New Haven, Connecticut: Yale University Press.
Dewey, J. (1997). Democracy and education. New York: Free Press.
Dielman, T. E., Shope, J. T., & Butchart, A. T. (1990, March). Peer, family, and
interpersonal predictors of adolescent alcohol use and misuse. Paper presented at
the Biennial Meeting of the Society for Research on Adolescence, Atlanta, GA.
(ERIC Document Reproduction Service No. ED322426).

338

Dixon, W. A., Heppner, P. P., & Anderson, W. P. (1991). Problem-solving appraisal,


stress, hopelessness, and suicide ideation in a college population. Journal of
Counselling Psychology, 38, 51-56.
Downe, A. G., Altman, H. A., & Nysetvold, I. (1986). Peer counseling: more on an
emerging strategy. The School Counselor, 33, (5), 355-364.
Dreyfus, H. L. (1991). Being-in-the-world: A commentary on Heidegger's being and time,
division I. Cambridge, MA: MIT Press.
Dubow, E. F., Lovko Jr K. R., & Kausch, D. F. (1990). Demographic differences in
adolescent health concerns and perceptions of helping agents. Journal of Clinical
Child Psychology, 19 (1), 44-56.
Duncan, B. L., Hubble, M. A., & Miller, S. D. (1997). Psychotherapy with impossible
cases: Efficient treatment of therapy veterans. New York: Norton.
Dunkel-Schetter, C., & Bennett, T. L. (1990). Differentiating the cognitive and
behavioural aspects of social support. In B. R. Sarason, I. G. Sarason, & G. R.
Pierce (Eds.), Social support: An interactional view (pp. 267-296). New York:
Wiley.
Eberley, M. B., & Montmayor, R. (1998). Doing good deeds: An examination of
adolescent prosocial behaviour in the context of parent-adolescent relationships.
Journal of Adolescent Research, 13(4), 403-432.
Egan, G. (1975). The skilled helper. Monterey, CA: Brooks/Cole.
Egan, G. (1982). The skilled helper: Model, skills, and methods for effective helping (2nd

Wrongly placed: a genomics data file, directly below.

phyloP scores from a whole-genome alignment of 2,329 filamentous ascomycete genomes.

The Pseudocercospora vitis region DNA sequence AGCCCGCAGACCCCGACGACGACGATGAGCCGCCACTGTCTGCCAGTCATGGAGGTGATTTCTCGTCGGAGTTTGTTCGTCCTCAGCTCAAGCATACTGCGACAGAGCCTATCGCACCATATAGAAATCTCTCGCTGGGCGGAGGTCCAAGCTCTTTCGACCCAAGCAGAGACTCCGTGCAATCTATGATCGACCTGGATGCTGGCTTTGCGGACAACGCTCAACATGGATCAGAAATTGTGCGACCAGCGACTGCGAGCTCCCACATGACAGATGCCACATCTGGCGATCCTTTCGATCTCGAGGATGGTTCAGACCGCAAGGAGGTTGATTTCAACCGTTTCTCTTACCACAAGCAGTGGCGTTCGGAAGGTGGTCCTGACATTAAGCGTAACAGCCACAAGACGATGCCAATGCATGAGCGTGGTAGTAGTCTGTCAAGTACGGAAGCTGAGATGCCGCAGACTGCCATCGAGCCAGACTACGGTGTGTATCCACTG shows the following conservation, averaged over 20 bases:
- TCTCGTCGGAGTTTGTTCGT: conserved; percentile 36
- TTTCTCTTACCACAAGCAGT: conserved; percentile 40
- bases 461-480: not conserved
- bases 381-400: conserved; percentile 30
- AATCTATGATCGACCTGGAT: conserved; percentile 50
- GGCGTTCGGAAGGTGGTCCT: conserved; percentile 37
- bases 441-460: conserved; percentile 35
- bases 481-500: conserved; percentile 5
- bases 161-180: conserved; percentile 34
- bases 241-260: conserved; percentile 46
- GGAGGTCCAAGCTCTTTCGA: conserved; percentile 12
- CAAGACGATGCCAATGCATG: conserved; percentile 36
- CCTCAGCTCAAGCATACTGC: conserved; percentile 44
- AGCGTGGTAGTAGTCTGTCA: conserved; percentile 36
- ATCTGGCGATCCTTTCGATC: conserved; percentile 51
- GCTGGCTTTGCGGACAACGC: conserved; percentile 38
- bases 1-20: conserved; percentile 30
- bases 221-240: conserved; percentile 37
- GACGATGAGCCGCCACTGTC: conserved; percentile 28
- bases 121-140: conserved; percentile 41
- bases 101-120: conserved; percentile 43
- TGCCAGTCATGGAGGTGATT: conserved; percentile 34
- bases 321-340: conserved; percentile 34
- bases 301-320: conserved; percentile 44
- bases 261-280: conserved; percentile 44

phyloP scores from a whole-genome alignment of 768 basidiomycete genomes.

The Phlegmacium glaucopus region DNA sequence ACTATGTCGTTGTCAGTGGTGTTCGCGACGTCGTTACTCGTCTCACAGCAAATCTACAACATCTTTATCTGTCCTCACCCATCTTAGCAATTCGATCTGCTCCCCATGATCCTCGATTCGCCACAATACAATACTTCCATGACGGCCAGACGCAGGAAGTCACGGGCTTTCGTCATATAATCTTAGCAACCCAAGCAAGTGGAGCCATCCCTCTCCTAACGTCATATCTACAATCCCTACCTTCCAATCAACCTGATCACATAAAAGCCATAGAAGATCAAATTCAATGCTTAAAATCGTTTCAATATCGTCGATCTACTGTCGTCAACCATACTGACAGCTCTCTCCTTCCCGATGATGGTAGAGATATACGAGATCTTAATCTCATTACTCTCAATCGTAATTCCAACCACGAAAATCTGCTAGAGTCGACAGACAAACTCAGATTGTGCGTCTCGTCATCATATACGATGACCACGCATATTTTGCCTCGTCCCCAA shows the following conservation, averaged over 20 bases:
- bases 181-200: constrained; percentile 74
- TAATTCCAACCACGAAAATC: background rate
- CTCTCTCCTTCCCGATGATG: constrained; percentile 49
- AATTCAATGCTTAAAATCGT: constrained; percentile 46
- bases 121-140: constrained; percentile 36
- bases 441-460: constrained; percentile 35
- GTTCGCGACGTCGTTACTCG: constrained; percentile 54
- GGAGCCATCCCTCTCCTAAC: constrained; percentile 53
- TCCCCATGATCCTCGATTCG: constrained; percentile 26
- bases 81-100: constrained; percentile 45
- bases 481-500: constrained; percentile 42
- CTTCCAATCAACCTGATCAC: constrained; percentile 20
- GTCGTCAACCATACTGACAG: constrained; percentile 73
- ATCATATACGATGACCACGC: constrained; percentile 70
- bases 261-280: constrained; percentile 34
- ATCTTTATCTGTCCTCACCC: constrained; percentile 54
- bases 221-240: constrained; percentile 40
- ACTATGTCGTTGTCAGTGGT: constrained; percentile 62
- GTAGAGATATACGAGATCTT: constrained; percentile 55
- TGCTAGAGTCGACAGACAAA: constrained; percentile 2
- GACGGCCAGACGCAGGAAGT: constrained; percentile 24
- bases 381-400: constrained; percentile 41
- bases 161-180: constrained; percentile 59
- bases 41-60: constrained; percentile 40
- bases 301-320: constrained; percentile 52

ed.). Monterey, CA: Brooks/Cole.
Egan, G. (1994). The skilled helper: A problem-management approach to helping (5th
ed.). Belmont, CA: Brooks/Cole.

339

Eisenberg, N., & Fabes, R. A. (1998). Prosocial development. In W. Damon (Series Ed.)
& N. Eisenberg (Vol. Ed.), Handbook of child psychology: Vol. 3. Social,
emotional, and personality development (5th ed., pp. 701-778). New York: Wiley.
Eisenberg, N., Carlo, G., Murphy, B., & Van Court, P. (1995). Prosocial development in
late adolescence: A longitudinal study. Child Development, 66, 1179-1197.
Eisenberg, N., Guthrie, I. K., Murphy, B. C., Shepherd, S. A., Cumberland, A., & Carlo,
G. (1999). Consistency and development of prosocial dispositions: A longitudinal
study. Child Development, 70(6), 1360-1372.
Elbogen, E., Carlo, G., & Spaulding, W. (2001). Hierarchical classification and the
integration of self-structure in late adolescence. Journal of Adolescence, 24, 657670.
Elias, M ., Zins, J., Weissberg, R., Frey, K., Greenburg, M., Haynes, N., Kessler, R., et
al., (1997). Promoting social and emotional learning: Guidelines for educators.
Virginia, USA: Association for Supervision and Curriculum Development.
Erickson, E. (1968). Identity: Youth and crisis. New York: W. W. Norton.
Esterling, B. A., Antoni, M., Fletcher, M., Margulies, S., & Schneiderman, N. (1994).
Emotional disclosure through writing or speaking modulates latent Epstein-Barr
virus reactivation. Journal of Consulting and Clinical Psychology, 62, 130-140.
Esters, I. (2001). At-risk high school students preferences for counsellor characteristics.
Professional School Counselling, 4 (3), 165-171.
Ewan, C., & Calvert, D. (2000). The crisis of scientific research. In C. Rhodes & J.
Garrick (Eds.), Research and knowledge at work: Perspectives, case-studies and
innovative strategies (pp. 271-277). London and New York: Routledge.
Fabes, R. A., Eisenberg, N., Karbon, M., Bernzweig, J., Speer, A. L., & Carlo, G. (1994).
Socialisation of children's vicarious emotional responding and prosocial

340

behaviour: Relations with mothers perceptions of childrens emotional reactivity.


Developmental Psychology, 30, 44-55.
Fabes, R. A., Eisenberg, N., & Miller, P. A. (1990). Maternal correlates of children's